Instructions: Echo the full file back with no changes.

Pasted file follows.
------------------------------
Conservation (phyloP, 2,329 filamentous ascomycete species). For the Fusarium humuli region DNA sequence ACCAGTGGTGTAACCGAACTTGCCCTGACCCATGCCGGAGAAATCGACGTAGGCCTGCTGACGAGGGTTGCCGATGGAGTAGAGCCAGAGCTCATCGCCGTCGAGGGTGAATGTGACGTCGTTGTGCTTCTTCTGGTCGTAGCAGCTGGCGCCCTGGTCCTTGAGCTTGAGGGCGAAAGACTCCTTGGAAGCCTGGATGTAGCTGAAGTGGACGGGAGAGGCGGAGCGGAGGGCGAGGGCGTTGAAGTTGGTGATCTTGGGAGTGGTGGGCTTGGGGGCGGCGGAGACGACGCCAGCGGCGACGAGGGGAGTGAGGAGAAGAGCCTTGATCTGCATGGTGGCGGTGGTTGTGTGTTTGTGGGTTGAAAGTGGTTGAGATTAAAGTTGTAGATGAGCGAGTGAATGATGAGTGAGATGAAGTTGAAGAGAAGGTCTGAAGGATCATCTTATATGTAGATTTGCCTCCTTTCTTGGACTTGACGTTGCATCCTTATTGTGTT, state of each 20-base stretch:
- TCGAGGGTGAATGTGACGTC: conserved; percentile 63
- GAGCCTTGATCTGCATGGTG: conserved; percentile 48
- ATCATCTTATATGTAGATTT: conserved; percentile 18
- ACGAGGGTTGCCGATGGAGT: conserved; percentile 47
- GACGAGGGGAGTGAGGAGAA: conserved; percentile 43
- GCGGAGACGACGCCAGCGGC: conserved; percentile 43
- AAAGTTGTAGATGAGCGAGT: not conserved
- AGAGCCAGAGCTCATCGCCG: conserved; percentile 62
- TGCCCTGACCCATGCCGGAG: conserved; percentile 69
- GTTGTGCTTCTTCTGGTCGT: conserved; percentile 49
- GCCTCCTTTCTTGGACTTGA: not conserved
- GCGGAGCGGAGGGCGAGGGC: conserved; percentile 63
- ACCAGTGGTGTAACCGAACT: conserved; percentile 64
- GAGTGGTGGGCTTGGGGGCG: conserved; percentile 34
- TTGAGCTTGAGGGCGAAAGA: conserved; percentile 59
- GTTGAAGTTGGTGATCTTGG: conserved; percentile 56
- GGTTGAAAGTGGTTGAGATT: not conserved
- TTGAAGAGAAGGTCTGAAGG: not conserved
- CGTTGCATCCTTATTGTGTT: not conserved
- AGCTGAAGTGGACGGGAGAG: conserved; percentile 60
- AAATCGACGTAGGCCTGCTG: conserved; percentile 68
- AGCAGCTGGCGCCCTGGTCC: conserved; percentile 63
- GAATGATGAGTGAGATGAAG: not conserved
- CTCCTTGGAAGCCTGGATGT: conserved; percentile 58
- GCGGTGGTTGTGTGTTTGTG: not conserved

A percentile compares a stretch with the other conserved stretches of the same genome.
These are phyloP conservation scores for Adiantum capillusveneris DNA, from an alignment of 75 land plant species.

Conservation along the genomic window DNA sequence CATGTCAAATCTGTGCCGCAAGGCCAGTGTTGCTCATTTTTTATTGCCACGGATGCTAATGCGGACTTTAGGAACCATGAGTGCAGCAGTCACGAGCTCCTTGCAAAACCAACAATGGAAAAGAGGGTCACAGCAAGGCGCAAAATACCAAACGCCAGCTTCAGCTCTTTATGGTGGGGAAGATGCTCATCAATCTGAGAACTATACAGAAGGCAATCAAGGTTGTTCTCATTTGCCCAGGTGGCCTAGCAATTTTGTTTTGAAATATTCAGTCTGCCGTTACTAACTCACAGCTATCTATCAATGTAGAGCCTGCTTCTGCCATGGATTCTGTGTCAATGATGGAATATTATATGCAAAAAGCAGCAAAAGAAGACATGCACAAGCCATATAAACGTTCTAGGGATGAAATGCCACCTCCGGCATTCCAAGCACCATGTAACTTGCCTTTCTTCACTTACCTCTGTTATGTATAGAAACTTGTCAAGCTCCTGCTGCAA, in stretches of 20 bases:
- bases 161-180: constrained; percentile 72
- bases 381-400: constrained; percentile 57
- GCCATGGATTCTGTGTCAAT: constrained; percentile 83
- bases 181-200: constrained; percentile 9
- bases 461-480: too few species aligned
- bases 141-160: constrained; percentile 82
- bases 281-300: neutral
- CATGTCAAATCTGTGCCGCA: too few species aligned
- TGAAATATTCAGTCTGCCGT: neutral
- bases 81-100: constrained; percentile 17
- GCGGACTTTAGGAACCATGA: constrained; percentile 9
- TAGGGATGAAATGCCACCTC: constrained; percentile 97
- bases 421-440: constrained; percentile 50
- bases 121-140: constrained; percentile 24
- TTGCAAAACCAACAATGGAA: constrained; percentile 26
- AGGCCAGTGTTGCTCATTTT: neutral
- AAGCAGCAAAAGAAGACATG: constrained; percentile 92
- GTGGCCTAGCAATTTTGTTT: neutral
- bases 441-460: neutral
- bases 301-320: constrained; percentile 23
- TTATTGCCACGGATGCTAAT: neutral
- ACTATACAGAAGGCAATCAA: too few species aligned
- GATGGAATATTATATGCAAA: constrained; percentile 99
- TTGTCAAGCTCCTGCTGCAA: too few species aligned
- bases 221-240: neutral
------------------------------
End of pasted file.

Conservation (phyloP, 2,329 filamentous ascomycete species). For the Fusarium humuli region DNA sequence ACCAGTGGTGTAACCGAACTTGCCCTGACCCATGCCGGAGAAATCGACGTAGGCCTGCTGACGAGGGTTGCCGATGGAGTAGAGCCAGAGCTCATCGCCGTCGAGGGTGAATGTGACGTCGTTGTGCTTCTTCTGGTCGTAGCAGCTGGCGCCCTGGTCCTTGAGCTTGAGGGCGAAAGACTCCTTGGAAGCCTGGATGTAGCTGAAGTGGACGGGAGAGGCGGAGCGGAGGGCGAGGGCGTTGAAGTTGGTGATCTTGGGAGTGGTGGGCTTGGGGGCGGCGGAGACGACGCCAGCGGCGACGAGGGGAGTGAGGAGAAGAGCCTTGATCTGCATGGTGGCGGTGGTTGTGTGTTTGTGGGTTGAAAGTGGTTGAGATTAAAGTTGTAGATGAGCGAGTGAATGATGAGTGAGATGAAGTTGAAGAGAAGGTCTGAAGGATCATCTTATATGTAGATTTGCCTCCTTTCTTGGACTTGACGTTGCATCCTTATTGTGTT, state of each 20-base stretch:
- TCGAGGGTGAATGTGACGTC: conserved; percentile 63
- GAGCCTTGATCTGCATGGTG: conserved; percentile 48
- ATCATCTTATATGTAGATTT: conserved; percentile 18
- ACGAGGGTTGCCGATGGAGT: conserved; percentile 47
- GACGAGGGGAGTGAGGAGAA: conserved; percentile 43
- GCGGAGACGACGCCAGCGGC: conserved; percentile 43
- AAAGTTGTAGATGAGCGAGT: not conserved
- AGAGCCAGAGCTCATCGCCG: conserved; percentile 62
- TGCCCTGACCCATGCCGGAG: conserved; percentile 69
- GTTGTGCTTCTTCTGGTCGT: conserved; percentile 49
- GCCTCCTTTCTTGGACTTGA: not conserved
- GCGGAGCGGAGGGCGAGGGC: conserved; percentile 63
- ACCAGTGGTGTAACCGAACT: conserved; percentile 64
- GAGTGGTGGGCTTGGGGGCG: conserved; percentile 34
- TTGAGCTTGAGGGCGAAAGA: conserved; percentile 59
- GTTGAAGTTGGTGATCTTGG: conserved; percentile 56
- GGTTGAAAGTGGTTGAGATT: not conserved
- TTGAAGAGAAGGTCTGAAGG: not conserved
- CGTTGCATCCTTATTGTGTT: not conserved
- AGCTGAAGTGGACGGGAGAG: conserved; percentile 60
- AAATCGACGTAGGCCTGCTG: conserved; percentile 68
- AGCAGCTGGCGCCCTGGTCC: conserved; percentile 63
- GAATGATGAGTGAGATGAAG: not conserved
- CTCCTTGGAAGCCTGGATGT: conserved; percentile 58
- GCGGTGGTTGTGTGTTTGTG: not conserved

A percentile compares a stretch with the other conserved stretches of the same genome.
These are phyloP conservation scores for Adiantum capillusveneris DNA, from an alignment of 75 land plant species.

Conservation along the genomic window DNA sequence CATGTCAAATCTGTGCCGCAAGGCCAGTGTTGCTCATTTTTTATTGCCACGGATGCTAATGCGGACTTTAGGAACCATGAGTGCAGCAGTCACGAGCTCCTTGCAAAACCAACAATGGAAAAGAGGGTCACAGCAAGGCGCAAAATACCAAACGCCAGCTTCAGCTCTTTATGGTGGGGAAGATGCTCATCAATCTGAGAACTATACAGAAGGCAATCAAGGTTGTTCTCATTTGCCCAGGTGGCCTAGCAATTTTGTTTTGAAATATTCAGTCTGCCGTTACTAACTCACAGCTATCTATCAATGTAGAGCCTGCTTCTGCCATGGATTCTGTGTCAATGATGGAATATTATATGCAAAAAGCAGCAAAAGAAGACATGCACAAGCCATATAAACGTTCTAGGGATGAAATGCCACCTCCGGCATTCCAAGCACCATGTAACTTGCCTTTCTTCACTTACCTCTGTTATGTATAGAAACTTGTCAAGCTCCTGCTGCAA, in stretches of 20 bases:
- bases 161-180: constrained; percentile 72
- bases 381-400: constrained; percentile 57
- GCCATGGATTCTGTGTCAAT: constrained; percentile 83
- bases 181-200: constrained; percentile 9
- bases 461-480: too few species aligned
- bases 141-160: constrained; percentile 82
- bases 281-300: neutral
- CATGTCAAATCTGTGCCGCA: too few species aligned
- TGAAATATTCAGTCTGCCGT: neutral
- bases 81-100: constrained; percentile 17
- GCGGACTTTAGGAACCATGA: constrained; percentile 9
- TAGGGATGAAATGCCACCTC: constrained; percentile 97
- bases 421-440: constrained; percentile 50
- bases 121-140: constrained; percentile 24
- TTGCAAAACCAACAATGGAA: constrained; percentile 26
- AGGCCAGTGTTGCTCATTTT: neutral
- AAGCAGCAAAAGAAGACATG: constrained; percentile 92
- GTGGCCTAGCAATTTTGTTT: neutral
- bases 441-460: neutral
- bases 301-320: constrained; percentile 23
- TTATTGCCACGGATGCTAAT: neutral
- ACTATACAGAAGGCAATCAA: too few species aligned
- GATGGAATATTATATGCAAA: constrained; percentile 99
- TTGTCAAGCTCCTGCTGCAA: too few species aligned
- bases 221-240: neutral